Pause and consider: One week after the anti-racism vigil, the Social Contract was enforced for religious services. Princeton University’s Catholic organization, the Aquinas Institute, was unable to provide a regular Easter Vigil and Mass. There was a small Easter Vigil off-campus, altered in accordance with public-health protocols. The congregation strictly enforced social distancing, even physically separating the altar servers and predetermining seating arrangements, which were indicated by tape on the pews. We did not gather around the Paschal Candle, receive Holy Water, or blow out our candles. Princeton’s Catholic organization did not provide Easter Mass. Students, like other parishioners, had to preregister at the local church. Unfortunately, many students were unable to reserve a seat, given an extremely limited capacity.

I respect — and defend — my peers’ right to protest and to free expression. I did not attend the “Stop Asian Hate rally and vigil,” but I gather that the speakers offered powerful testimonies. As a passionate defender of the pro-life cause, I deem it important to recognize and mourn unjust murders. However, their demonstration was an extremely large gathering, which Princeton explicitly prohibits at the moment. As of March 1, over 50 students had faced disciplinary action for Social Contract violations. The infraction will be noted on their permanent academic records. Why should Princeton excuse Social Contract violations when they occur within an activist setting? This reveals an unfair double standard.

Moreover, many other examples show that Princeton discriminates against conservative organizations while permitting left-wing activities to occur without punishment. In January, Princeton Pro-Life requested permission to uphold its annual tradition of a march, but offered to remain in Princeton and forgo traveling to Washington, D.C. The university did not permit it.

In February, approximately 175 protestors gathered on campus to demand that Princeton University expand its COVID-19 resources to the broader community. The student newspaper reported that “the protest was organized by PMA, Princeton Anti-Austerity Coalition (PAAC), Unidad Latina en Acción New Jersey (ULA), and Princeton Graduate Students United (PGSU), with the support of Divest Princeton.” The event was promoted to students via email; one email stated “Join us as we demand: Expand free testing, tracing, and vaccinations to the town! Democratize COVID-related decisions!” Why were these protests permitted while the pro-life march was not?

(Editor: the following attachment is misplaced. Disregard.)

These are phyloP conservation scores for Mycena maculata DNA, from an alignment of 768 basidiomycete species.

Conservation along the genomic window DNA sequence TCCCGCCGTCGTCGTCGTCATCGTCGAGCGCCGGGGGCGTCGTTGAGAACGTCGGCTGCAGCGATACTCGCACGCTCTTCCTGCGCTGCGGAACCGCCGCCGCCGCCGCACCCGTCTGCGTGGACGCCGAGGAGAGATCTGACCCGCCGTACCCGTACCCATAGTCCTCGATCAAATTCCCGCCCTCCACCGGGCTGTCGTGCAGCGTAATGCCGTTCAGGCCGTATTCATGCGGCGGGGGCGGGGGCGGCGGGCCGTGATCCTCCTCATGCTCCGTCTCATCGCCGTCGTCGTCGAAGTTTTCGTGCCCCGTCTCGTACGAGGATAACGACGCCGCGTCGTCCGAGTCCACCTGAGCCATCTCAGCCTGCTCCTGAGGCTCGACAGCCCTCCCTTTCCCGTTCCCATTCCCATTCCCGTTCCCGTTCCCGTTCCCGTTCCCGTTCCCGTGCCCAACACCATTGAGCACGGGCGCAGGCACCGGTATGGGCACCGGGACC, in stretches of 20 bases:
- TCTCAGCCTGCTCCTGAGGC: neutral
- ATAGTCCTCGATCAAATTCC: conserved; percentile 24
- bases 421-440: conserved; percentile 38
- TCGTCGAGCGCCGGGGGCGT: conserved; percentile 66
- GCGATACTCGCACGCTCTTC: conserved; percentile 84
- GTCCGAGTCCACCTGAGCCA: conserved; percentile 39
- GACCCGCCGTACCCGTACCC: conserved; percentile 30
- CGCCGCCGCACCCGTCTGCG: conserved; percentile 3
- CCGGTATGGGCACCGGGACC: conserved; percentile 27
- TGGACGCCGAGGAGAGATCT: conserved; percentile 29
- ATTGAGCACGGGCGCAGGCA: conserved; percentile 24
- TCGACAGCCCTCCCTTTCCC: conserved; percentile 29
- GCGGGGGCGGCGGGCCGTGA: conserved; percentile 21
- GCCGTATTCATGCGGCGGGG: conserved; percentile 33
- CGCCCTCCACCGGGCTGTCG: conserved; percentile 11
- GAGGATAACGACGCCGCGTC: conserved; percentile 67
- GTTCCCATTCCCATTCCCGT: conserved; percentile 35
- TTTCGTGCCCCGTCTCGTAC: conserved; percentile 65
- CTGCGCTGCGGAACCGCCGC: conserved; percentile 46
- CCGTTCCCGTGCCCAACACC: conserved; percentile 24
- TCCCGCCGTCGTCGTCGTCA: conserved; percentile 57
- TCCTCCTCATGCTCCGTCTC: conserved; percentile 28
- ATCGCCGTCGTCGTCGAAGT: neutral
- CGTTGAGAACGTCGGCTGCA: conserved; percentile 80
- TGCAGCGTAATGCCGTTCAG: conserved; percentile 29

Would the Princeton Pro-Life march have been acceptable if it had been presented as social-justice activism? After all, African-American babies are disproportionately aborted. A New York affiliate of Planned Parenthood, the nation’s largest abortion business, has admitted that the organization was founded by a eugenicist whose motivations were racist. Furthermore, feminists should be outraged by sex-selective abortions, motivated by misogyny, that have led to 30 million more men than women in China. Meanwhile, 63 million girls are “missing” in India. Doesn’t fighting against the practice that has killed millions of tiny, innocent girls count as social justice?

To be clear, I am glad Princeton affiliates were able to express their feelings, grieve, and hopefully, find closure at their anti-racism vigil. I only wish that Catholics were afforded the same right of assembly for Easter. Is the problem that we are “worshipping,” rather than “protesting” or engaging in “activism?” Perhaps Christians should consider gathering every Sunday at 10 a.m. to protest against sin. This might meet the university’s threshold for activism.

Abigail Anthony is an undergraduate student at Princeton University studying politics and linguistics.